Is women’s quota working?
Contrary to popular belief, reserving seats for women in elected bodies may not be the best way to ensure women’s progress, an analysis of data from several general elections suggests. The analysis finds no real link between women’s representation in parliament and empowerment of women. Bhavya Dore reports.mumbai Updated: Nov 27, 2011 01:54 IST
Contrary to popular belief, reserving seats for women in elected bodies may not be the best way to ensure women’s progress, an analysis of data from several general elections suggests. The analysis finds no real link between women’s representation in parliament and empowerment of women.
The analysis is part of a research paper by Kannamma Raman, an associate professor at the Mumbai University's department of civics and politics. The research was conducted last year following the passing of the women’s reservation bill in the Rajya Sabha and was published as a book in September.
The study finds that Maharashtra, considered to be among the more progressive states, has done worse in terms of nominating and electing women candidates to the Lok Sabha in the past five elections, than relatively under-developed states such as Uttar Pradesh and Bihar. In the past five elections, Maharashtra sent only 16 women to the Lok Sabha, compared to 46 who were elected from Uttar Pradesh, 20 from Madhya Pradesh and 20 from Bihar, though the rate of women’s literacy is lower and maternal mortality rates higher in these states. The findings assume importance in the run up to the upcoming civic elections in February, which for the first time, will have one third of all seats reserved for women candidates.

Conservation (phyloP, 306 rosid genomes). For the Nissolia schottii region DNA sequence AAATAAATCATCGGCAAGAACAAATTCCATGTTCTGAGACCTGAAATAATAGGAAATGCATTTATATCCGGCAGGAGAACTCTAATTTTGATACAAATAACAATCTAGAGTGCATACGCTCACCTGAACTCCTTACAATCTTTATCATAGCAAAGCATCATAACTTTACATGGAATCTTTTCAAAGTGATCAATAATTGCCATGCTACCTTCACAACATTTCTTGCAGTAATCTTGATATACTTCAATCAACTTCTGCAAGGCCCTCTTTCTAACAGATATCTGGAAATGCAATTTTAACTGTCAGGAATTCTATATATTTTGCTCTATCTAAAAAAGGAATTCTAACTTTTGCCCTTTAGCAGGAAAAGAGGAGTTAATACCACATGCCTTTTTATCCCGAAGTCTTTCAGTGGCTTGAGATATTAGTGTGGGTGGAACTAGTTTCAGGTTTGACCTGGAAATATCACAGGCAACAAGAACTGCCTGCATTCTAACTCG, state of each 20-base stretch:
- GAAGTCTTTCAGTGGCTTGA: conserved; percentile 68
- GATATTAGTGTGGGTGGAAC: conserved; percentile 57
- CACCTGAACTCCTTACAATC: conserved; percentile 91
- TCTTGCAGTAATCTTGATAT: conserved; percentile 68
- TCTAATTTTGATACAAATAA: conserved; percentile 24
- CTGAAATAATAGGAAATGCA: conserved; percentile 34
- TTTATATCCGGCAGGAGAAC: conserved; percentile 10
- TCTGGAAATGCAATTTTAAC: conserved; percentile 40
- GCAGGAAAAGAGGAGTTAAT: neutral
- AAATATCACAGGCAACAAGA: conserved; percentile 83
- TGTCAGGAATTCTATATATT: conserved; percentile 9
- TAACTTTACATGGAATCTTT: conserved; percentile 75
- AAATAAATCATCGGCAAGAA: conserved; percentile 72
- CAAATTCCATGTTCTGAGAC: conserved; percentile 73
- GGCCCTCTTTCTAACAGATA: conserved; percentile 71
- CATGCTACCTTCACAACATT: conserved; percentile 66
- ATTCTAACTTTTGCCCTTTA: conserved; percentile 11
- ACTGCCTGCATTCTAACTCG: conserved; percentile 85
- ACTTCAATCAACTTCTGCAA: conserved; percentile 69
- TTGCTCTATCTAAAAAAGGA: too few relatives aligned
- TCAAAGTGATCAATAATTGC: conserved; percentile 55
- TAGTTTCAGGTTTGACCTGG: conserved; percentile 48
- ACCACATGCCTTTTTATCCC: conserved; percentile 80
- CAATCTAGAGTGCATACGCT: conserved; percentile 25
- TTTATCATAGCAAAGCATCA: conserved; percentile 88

The study also looked at performance of women Members of Parliament (MPs) in the House. It measured how often they raised questions on women’s issues, such as domestic violence, and participated in discussions on women’s issues. (See box) The verdict, on both counts, is abysmal, though the representation of women in parliament overall has increased to 11% in 2009, compared to 4.4% in the first Lok Sabha elections in 1952. “Women are just not asking these questions,” said Raman. “Sometimes, male MPs are far more sensitive in such matters.”
Further, despite talk of women’s empowerment, national parties such as the Congress and the Bharatiya Janata Party (BJP) do not appear to have done much better at fielding women compared to their smaller or regional counterparts. For instance, in the 2004 and 2009 elections, the Communist Party of India-Marxist gave 11.59% and 7.32% of their tickets respectively to women, while the BJP gave 8.24% and 9.7% and the Congress 10.79% and 9.09% of their tickets to women.
“Instead of reserving seats for women, parties should give 50% of their tickets to women candidates,” said Nitai Mehta, managing trustee of Praja Foundation, a non-profit group working towards better governance. “That will change the dynamics because then parties would have to look for good, strong women leaders. Otherwise you often have the mother, sister or wife standing for election.”
The paper says that quotas should, at best, be a temporary method to fast-track more women into the parliament and legislative assemblies. Even this measure should be taken only after greater debate, not just in parliament, but at various other forums. The paper recommends a comprehensive overhaul of the system at the structural and procedural levels to enable women to enter the parliament without any crutches.